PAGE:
This article first appeared on our partner site, Independent Arabia
The biggest problem, however, lies in the inability of Iraq’s institutions to properly deal with such cases in concrete ways and not just by peddling slogans or arranging seminars.
Despite efforts by international organisations to support the Iraqi government in finding solutions and drafting laws that would address problems, any project aimed at tackling the issue has been unable to overcome political opposition.
The influence tribal leaders and clerics wield in Iraqi society has also made it difficult for security services, who must deal with the end result of domestic violence. Iraqis follow stories daily on the news and via social media of domestic violence-related murders.
Iraqi courts recorded thousands of domestic violence cases in 2019, with Baghdad ranking highest in terms of cases.
12,000 court cases
According to Ahmed Al-Kinani, a member of the Human Rights Committee in the Iraqi Parliament, around 16,861 cases of domestic violence were recorded in Iraqi courts in 2019, indicating that this is a huge increase; however, some cases were not registered in courts for various reasons.
Al-Kinani added: “Domestic violence cases reached 12,336, with Baghdad recording the highest number at 4,661 cases”.
Violence faced by all
The Human Rights Commission in Iraq has highlighted new developments in this issue, including cases of men being killed by their partners, with the areas of Al-Rusafa, one of the old quarters of Baghdad, and the province of Kurdistan in northern Iraq seeing the highest number of such cases.
Anas Al-Izzawi, the spokesperson for the Human Rights Commission, told Independent Arabia: “Between May and June, we have recorded an increase in cases of domestic violence against women and children in the first instance, and to a lesser extent violence perpetrated against men by women” and that this was a result of economic hardship, and difficult living conditions.
He added: “Civil rights organisations in Kurdistan recorded more cases of violence against men compared to other areas. This is owing to the presence of groups interested in this matter, some of which record cases in refugee camps, where the issue is more prevalent than in other Iraqi governorates. The area of Al-Rusafa in Baghdad recorded similar numbers, which are due to over-population, low levels of education and income, excluding the areas which have been liberated from ISIS control.”
Mr Al-Izzawi emphasised there were solutions to this problem, such as introducing a domestic violence law and utilising community police, alongside setting up centres for rehabilitation and eradicating violent and extremist behaviour by seeking international expertise.
Legislation that can be passed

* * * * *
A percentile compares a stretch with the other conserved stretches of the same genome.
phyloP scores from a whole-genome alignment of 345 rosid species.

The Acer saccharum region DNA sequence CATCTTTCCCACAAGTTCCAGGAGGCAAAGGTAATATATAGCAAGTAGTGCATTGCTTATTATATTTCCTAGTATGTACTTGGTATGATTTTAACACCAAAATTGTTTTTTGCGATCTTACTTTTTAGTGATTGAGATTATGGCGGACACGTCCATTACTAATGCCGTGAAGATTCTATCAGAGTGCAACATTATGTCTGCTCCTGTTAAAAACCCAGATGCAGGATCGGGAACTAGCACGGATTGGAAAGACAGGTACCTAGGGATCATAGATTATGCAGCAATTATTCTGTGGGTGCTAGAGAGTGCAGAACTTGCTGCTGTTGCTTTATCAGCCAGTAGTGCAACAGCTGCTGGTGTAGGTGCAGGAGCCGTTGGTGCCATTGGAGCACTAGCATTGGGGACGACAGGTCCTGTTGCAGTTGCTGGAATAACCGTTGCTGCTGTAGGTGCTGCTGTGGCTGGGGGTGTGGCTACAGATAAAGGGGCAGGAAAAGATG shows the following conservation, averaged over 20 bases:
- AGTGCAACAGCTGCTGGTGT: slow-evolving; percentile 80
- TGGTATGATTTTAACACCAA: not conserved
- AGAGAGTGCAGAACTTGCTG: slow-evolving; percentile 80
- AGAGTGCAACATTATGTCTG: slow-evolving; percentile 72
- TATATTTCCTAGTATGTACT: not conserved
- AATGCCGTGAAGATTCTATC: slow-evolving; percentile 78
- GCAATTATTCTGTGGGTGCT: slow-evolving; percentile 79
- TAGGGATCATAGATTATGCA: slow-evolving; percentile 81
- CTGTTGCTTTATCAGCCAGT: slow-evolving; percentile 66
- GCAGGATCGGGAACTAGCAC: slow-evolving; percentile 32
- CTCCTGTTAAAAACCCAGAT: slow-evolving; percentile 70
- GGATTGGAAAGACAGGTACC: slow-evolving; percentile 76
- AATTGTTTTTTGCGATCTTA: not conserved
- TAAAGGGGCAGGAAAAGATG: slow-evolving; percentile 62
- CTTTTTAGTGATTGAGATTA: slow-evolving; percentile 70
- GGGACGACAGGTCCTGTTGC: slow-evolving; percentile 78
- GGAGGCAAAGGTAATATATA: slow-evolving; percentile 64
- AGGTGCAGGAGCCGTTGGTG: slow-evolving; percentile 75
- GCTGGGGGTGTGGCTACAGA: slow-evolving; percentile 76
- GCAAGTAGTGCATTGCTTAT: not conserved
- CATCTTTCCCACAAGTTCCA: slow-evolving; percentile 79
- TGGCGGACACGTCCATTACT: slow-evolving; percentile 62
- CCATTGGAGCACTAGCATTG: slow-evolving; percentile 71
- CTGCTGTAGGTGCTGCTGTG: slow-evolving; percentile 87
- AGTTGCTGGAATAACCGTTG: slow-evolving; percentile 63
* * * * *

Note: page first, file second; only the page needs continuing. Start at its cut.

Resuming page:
Despite the need for legislation on domestic violence, which has been discussed for a long time in Iraqi parliament, those who have worked in this field are calling on all executive bodies to recognise the need for enacting this law without any objections.
According to Bushra Al-Zawini, former minister for women’s affairs, the increase in cases of domestic violence is due to the political, economic and security issues facing the country, as well as living in extended families and child marriage, pointing to how children are the most vulnerable to domestic abuse followed by women.
It is possible that legislation on domestic violence, which the Iraq’s then-prime minister presented in 2010, could reduce the number of cases. Amendments which have been made to the original draft, for Al-Zawini reflect “the need for amending parts of it which frighten opponents, for instance the possibility of reporting cases to any individual working in the community sector which opens the possibility of false claims”.
The draft legislation was met with much opposition, with several political parties rejecting it, particularly Shiite parties, which considered it a “threat” to society.
Intesar Al-Jaboori, the vice chair of the family and children’s committee in the Iraqi parliament, spoke of the many objections against this law, from various political groups, which have prevented the bill from being sent to various committees for discussion and approval.
Ms Al-Jaboori added: “The law reached the parliament last August, however it still hasn’t reached the women’s committee because of these objections”.
Objections were focused on the fact that there is no need for such a bill, that the Iraqi Penal Code already criminalises beating and abuse, or that this law would place women in a position of superiority over their husbands and brothers.
Al-Jaboori points to the possibility of amending much of the bill. For instance, proposed shelters could be under the oversight of the Ministry of Labour and Social Affairs. She suggests that the committee is putting pressure through civil rights groups and the United Nations to present the bill to the Women’s Committee and amend it.
Cases on the rise
Despite the government announcing the number of cases of domestic violence, experts and analysts believe that the true figure is double that which has been announced.
“Domestic violence is a hidden crime that often goes unreported”, says Bushra Al-Obaidi, a women’s rights activist and former member of the Human Rights Commission.
"Enacting a law is one solution, even if it is not going to resolve the problem. It does at least protect the victim and deter the offender," she added, indicating that it is important to enforce legislation properly and to educate rather than mislead society. And, she states, it is religious parties who are standing in the way.
Translated by Tooba Ali, Edited and proofread by Celine Assaf